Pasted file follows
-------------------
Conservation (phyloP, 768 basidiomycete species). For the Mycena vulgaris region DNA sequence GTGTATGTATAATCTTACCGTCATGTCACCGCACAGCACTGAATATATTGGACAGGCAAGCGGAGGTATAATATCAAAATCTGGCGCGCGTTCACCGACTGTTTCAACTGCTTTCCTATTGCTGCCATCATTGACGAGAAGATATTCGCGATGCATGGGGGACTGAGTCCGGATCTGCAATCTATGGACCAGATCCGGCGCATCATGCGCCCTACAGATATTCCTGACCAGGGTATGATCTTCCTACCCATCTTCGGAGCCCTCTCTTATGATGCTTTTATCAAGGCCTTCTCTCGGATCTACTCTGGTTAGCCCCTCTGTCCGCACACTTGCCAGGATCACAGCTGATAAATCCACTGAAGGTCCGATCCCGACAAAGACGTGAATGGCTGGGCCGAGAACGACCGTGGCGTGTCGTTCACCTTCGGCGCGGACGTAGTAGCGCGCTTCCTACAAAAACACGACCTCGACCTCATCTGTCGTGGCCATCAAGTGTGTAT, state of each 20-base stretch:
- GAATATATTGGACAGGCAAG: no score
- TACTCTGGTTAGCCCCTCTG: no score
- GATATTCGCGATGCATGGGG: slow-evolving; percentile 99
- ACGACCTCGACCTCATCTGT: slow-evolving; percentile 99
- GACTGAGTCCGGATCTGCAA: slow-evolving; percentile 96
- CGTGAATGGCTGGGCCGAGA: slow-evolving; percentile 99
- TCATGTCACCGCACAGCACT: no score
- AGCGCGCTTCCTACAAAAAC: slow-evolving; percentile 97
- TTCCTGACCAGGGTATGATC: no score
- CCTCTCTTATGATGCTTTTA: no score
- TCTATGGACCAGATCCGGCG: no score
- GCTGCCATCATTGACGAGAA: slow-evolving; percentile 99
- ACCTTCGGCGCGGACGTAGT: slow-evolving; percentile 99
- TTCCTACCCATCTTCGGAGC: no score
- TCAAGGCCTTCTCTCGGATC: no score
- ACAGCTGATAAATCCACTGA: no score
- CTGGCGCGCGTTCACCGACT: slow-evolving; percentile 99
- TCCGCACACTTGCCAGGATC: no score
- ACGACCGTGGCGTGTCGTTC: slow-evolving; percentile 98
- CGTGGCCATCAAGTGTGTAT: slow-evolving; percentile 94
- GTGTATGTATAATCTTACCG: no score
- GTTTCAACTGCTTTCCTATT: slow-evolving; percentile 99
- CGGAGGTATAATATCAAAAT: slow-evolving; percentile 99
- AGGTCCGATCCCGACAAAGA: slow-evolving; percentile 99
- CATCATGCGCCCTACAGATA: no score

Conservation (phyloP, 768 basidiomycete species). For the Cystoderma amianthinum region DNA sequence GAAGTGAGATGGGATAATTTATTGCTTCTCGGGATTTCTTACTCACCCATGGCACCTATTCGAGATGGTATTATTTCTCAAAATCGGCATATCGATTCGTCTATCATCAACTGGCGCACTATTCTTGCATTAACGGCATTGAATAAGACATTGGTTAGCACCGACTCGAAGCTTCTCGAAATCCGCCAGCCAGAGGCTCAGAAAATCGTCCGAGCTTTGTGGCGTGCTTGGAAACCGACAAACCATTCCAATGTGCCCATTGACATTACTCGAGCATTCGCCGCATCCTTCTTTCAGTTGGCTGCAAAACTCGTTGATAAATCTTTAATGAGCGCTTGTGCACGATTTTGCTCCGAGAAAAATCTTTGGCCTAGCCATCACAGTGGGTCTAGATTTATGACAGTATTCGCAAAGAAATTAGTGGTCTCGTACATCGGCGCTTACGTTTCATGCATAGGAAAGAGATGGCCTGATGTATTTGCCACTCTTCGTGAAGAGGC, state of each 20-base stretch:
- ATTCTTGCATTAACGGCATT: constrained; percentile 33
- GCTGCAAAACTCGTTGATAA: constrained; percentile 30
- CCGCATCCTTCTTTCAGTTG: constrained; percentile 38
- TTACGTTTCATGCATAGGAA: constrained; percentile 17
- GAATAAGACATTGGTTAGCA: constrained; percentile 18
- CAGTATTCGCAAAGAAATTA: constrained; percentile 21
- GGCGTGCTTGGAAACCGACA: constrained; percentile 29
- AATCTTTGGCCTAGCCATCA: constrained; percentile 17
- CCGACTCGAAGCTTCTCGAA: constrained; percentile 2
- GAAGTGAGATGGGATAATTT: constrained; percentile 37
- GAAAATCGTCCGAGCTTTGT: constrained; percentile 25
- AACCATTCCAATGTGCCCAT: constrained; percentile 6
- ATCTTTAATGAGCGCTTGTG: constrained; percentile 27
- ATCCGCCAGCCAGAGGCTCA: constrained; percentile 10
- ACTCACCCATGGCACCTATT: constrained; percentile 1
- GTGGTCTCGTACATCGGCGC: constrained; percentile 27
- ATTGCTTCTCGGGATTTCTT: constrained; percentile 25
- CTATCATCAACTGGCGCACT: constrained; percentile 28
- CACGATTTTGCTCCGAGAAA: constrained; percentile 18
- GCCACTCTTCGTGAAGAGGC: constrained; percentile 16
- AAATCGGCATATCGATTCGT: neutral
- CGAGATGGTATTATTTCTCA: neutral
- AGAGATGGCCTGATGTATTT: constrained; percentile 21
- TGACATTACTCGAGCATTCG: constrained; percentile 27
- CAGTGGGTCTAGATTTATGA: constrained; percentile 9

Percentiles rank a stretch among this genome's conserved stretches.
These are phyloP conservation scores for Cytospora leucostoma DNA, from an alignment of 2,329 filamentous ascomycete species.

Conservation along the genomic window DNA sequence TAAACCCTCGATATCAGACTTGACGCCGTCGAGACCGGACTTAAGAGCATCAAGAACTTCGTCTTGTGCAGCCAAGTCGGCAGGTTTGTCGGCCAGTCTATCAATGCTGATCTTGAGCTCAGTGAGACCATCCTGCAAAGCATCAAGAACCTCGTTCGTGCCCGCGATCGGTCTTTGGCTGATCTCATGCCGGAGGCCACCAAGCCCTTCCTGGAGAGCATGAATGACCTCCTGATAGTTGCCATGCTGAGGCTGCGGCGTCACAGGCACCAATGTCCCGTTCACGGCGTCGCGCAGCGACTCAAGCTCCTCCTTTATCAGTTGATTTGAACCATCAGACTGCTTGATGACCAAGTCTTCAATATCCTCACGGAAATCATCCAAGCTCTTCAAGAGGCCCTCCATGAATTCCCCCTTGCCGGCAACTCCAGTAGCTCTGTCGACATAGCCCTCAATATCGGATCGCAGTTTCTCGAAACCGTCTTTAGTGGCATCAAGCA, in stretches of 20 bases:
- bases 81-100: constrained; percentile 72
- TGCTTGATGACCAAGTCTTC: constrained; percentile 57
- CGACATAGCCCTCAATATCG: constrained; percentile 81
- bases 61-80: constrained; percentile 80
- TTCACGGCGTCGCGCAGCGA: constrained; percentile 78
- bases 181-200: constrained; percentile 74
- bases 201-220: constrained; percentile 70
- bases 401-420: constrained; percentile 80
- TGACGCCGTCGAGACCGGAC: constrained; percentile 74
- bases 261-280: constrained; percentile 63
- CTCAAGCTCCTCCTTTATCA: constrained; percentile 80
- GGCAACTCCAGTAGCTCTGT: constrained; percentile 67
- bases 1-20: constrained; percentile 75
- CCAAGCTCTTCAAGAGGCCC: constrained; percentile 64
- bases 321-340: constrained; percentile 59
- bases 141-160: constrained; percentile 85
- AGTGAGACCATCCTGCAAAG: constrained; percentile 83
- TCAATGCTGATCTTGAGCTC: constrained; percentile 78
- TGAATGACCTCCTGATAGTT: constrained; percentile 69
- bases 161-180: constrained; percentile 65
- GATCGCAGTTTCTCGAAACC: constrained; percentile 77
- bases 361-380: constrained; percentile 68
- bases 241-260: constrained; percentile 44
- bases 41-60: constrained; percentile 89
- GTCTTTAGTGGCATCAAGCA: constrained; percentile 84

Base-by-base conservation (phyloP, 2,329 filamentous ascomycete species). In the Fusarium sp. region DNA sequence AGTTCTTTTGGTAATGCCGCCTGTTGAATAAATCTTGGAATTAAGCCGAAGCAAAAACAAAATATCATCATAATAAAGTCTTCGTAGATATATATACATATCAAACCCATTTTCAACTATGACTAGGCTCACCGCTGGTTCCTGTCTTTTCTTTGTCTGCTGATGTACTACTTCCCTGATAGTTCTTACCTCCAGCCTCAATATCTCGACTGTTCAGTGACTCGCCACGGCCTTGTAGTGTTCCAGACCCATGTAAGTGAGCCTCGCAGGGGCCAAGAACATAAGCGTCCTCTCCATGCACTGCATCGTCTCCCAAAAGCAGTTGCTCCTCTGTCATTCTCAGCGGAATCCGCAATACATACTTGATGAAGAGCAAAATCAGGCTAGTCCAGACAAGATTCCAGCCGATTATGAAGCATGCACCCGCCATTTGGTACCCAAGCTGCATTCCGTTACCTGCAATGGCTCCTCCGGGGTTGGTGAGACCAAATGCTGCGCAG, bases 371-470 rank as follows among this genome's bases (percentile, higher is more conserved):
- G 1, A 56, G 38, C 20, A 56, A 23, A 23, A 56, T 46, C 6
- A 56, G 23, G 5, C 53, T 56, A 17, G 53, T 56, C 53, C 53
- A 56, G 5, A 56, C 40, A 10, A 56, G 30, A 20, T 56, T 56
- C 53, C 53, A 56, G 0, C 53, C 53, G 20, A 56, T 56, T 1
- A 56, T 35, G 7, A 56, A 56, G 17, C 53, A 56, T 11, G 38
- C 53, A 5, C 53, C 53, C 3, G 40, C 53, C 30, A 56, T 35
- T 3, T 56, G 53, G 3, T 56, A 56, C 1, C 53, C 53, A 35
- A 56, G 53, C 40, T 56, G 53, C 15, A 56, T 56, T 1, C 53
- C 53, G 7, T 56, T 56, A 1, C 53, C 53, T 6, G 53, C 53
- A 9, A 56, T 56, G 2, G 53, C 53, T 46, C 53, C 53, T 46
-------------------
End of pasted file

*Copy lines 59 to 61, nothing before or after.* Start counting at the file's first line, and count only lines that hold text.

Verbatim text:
- bases 61-80: constrained; percentile 80
- TTCACGGCGTCGCGCAGCGA: constrained; percentile 78
- bases 181-200: constrained; percentile 74